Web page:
UNDARK: Do High-rises Built from Wood Guarantee Climate Benefits?

Dual debuts in this critical investigation of cross-laminated timber — multi-ton panels built from lumber that are the hottest material in “sustainable” building. It’s my debut work for Seattle-based nonprofit reporting outfit InvestigateWest as well as my first article in MIT-based science magazine Undark, which co-published the finished product

Spoiler alert: CLT producers promote their building material as a climate solution because their giant wood panels can replace energy-intensive concrete and steel construction. My investigation reveals that the carbon accounting behind their claim is oversimplified, and too many journalists give short shrift to concerns from sustainable materials experts.

Take one study of CLT’s carbon footprint that VOX’s high-profile sustainability writer David Roberts called a “soup-to-nuts lifecycle analysis.” My look under the hood revealed a huge pile of nuts that’s left out: nearly all of the carbon flows into and out of forests harvested to supply CLT manufacturing plants with lumber. One of my expert sources calls that a “gaping hole” in the industry’s standard carbon-counting methodology. 

It’s a particularly egregious gap for CLT assembled from lumber from British Columbia, where timber firms remove far more carbon every year than BC’s fire and infestation-ravaged forests can regrow. 

Read it via InvestigateWest or Undark
Article republished by Grist and by NW nonprofit news outlet Crosscut

In Outbreaks Some Health Workers Bolt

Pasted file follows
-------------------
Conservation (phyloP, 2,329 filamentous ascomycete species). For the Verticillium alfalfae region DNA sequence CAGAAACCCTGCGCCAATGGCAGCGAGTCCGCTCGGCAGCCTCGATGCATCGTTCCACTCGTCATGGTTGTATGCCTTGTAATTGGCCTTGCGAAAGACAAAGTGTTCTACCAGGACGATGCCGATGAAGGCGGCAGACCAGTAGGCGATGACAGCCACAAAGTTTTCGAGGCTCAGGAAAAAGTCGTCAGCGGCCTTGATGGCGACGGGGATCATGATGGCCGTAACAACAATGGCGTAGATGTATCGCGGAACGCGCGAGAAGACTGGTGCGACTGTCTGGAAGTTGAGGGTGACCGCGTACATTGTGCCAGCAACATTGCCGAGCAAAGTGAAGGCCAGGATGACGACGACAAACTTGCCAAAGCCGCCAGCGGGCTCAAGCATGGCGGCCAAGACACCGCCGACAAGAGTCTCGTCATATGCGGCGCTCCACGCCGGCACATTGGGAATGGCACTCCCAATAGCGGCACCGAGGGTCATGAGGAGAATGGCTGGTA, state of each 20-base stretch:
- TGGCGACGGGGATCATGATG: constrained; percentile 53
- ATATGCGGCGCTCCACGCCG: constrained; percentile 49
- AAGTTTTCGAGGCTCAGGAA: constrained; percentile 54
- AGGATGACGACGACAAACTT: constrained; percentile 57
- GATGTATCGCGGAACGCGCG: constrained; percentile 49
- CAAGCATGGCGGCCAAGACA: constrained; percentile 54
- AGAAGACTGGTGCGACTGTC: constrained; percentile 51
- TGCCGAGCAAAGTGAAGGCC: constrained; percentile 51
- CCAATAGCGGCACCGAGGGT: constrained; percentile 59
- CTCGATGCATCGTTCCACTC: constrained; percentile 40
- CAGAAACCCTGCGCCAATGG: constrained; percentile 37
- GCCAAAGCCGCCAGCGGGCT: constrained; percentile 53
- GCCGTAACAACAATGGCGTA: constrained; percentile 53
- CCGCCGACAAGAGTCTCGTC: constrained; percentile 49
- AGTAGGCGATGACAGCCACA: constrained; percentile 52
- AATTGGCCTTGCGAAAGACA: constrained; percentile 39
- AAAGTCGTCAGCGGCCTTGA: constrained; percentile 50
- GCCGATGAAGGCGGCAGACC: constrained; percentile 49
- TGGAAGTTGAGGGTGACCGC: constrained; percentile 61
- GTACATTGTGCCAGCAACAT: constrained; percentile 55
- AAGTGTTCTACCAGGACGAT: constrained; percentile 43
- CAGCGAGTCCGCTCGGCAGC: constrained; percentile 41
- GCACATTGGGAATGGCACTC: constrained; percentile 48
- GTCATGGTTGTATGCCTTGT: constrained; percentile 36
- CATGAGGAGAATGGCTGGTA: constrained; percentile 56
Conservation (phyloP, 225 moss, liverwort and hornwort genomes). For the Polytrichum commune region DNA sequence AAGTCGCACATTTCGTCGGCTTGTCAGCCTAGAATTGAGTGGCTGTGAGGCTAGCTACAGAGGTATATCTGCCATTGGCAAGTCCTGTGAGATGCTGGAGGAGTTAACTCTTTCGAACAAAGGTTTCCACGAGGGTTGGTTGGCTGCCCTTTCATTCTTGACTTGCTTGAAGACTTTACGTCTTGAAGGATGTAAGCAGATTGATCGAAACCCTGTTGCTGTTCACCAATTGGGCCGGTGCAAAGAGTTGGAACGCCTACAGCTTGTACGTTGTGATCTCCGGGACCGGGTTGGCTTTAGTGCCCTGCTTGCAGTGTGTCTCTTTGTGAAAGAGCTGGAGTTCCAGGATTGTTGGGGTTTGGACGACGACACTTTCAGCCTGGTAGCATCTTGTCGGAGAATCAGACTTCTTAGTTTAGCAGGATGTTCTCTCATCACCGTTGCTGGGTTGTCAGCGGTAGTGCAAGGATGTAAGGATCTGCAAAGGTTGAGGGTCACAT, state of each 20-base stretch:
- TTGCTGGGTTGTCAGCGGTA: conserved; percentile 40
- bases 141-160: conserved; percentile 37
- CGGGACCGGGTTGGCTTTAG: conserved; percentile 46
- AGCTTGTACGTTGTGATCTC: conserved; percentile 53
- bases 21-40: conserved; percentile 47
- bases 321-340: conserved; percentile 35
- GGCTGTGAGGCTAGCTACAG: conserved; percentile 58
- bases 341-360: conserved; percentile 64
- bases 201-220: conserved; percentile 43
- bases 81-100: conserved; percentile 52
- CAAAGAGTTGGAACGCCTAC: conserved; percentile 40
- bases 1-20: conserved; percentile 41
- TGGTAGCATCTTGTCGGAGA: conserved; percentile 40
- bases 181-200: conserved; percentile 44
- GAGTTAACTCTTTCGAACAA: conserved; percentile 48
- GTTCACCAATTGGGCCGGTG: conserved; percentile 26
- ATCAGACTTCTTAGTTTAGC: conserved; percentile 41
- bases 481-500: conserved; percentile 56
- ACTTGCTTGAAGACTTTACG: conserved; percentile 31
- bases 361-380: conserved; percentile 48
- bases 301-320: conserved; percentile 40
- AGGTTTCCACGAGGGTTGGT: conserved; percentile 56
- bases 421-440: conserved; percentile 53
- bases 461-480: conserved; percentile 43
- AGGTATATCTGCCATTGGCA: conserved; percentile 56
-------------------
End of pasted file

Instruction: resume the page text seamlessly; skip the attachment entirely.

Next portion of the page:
My research-based contribution to the COVID-19 story and first byline with The Tyee, Vancouver’s award-winning digital news outlet…

The B.C. and Canadian governments’ pandemic response plans, last updated in 2018, anticipated that many health-care workers would be unavailable when most needed during the peak of a global pandemic. And not just because some would fall ill. As nurses and doctors in hard-hit hospitals in New York, Italy and Spain have attested in recent weeks, the pandemic fight is akin to war. Canada’s response plan writers knew from survey research and previous pandemics that many health-care workers — including nurses, doctors, cleaning staff and care-home workers — would quit the battlefield rather than risk their own lives or their families’ lives.

The risk they face is real. During the 2003 SARS outbreak in Toronto, 44 per cent of all infections were in health-care providers, three of whom died. The idea that many might march off the field during the COVID-19 pandemic was horrifyingly affirmed last month in Spain, when soldiers mobilized to support care homes found some were completely abandoned. Closer to home, a California nursing home was evacuated after its staff didn’t show up.

Read on at The Tyee

Scientific American: Solar And Wind Power Could Ignite A Hydrogen Energy Comeback

Hydrogen is flowing in pipes under the streets in Cappelle-la-Grande, helping to energize 100 homes in this northern France village. On a short side road adjacent to the town center, a new electrolyzer machine inside a small metal shed zaps water with electricity from wind and solar farms to create “renewable” hydrogen that is fed into the natural gas stream already flowing in the pipes. By displacing some of that fossil fuel, the hydrogen trims carbon emissions from the community’s furnaces, hot-water heaters and stove tops by up to 7 percent.